Like an alarm clock that rings when you least desire, Duncan – my parents’ black lab – has awoke. Sandy – a mutt of a dog I got my daughter on her 5th birthday – is ready to roll as well. Even the cat seems to have restless legs syndrome.
But where, oh where, is Kalista?
She’s always been in my bed or hers at this hour. She’s supposed to be tossing on this day-after-Monday; she should really be ornery about getting up earlier the sun.
I should be grinding coffee beans and pulling bagged fruit from the freezer in preparation for her breakfast smoothie. Her lunch should have been packed last night and in the fridge, ready to go this morning.
None of this, though, is the case. It is 6 a.m. and my daughter is not home.
It makes for a quiet house. A boring, clean house. My fresh produce is rotting with no one to help me eat it, the television’s still on Nick Jr. and there isn’t a reason to plan dinner.
I am useless – completely, unequivocally a man merely occupying space. No one needs me; I serve no purpose. I could be accosted by a gun-wielding gypsy and no one would notice my dead body in the kitchen for days.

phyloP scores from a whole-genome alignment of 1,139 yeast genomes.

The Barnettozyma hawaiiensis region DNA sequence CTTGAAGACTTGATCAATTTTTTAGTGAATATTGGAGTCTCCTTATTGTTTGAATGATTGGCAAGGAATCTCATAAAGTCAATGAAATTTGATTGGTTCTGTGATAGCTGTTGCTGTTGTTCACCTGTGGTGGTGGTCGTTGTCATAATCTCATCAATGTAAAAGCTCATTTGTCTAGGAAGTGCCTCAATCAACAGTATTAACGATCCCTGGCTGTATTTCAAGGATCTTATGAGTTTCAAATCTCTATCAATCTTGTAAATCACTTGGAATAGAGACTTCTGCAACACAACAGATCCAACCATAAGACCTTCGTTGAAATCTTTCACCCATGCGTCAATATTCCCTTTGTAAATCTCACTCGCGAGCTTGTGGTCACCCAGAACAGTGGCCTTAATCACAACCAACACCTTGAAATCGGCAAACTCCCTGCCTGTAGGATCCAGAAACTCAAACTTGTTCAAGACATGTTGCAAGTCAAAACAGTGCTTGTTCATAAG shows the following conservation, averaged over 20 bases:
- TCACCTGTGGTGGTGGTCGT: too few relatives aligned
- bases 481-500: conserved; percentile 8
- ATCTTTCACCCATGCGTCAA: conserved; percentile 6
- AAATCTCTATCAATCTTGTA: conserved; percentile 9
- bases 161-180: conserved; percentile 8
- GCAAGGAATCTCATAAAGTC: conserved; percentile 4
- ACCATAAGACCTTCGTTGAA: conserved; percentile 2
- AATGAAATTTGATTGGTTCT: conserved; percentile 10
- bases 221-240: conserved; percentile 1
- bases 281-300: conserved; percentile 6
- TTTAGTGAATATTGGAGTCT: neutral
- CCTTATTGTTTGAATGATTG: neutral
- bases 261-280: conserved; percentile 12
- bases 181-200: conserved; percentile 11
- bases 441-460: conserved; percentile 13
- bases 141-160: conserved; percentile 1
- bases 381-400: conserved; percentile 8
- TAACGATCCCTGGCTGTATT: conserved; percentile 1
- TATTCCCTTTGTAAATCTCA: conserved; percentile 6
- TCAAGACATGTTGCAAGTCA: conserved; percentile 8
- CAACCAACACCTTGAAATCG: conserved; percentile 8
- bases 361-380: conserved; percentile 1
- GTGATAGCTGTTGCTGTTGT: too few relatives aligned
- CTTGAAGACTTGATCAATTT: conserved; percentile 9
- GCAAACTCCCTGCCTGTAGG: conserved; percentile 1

That’s the spirit, right?
I reminded myself this was a rare circumstance. She hasn’t spent a week away from me in at least two years. I am used to our routine, and this trip to New York she’s taken with my parents will be good for her. My uncle, for instance, hasn’t seen her since infancy.
It’s a good thing, overall, this trip. I have seen that.
Still I cannot overlook what a significant – pronounced, emboldened – component of my life she has become. Life is simply no fun without her; I see nothing appealing about a world of which she is not a part.
I do not thank God enough for sending Kalista to me. I am haunted by the thought I must one day let her go.
And so, on this morning, and a morning or two beyond, I am in mourning. It is so quiet.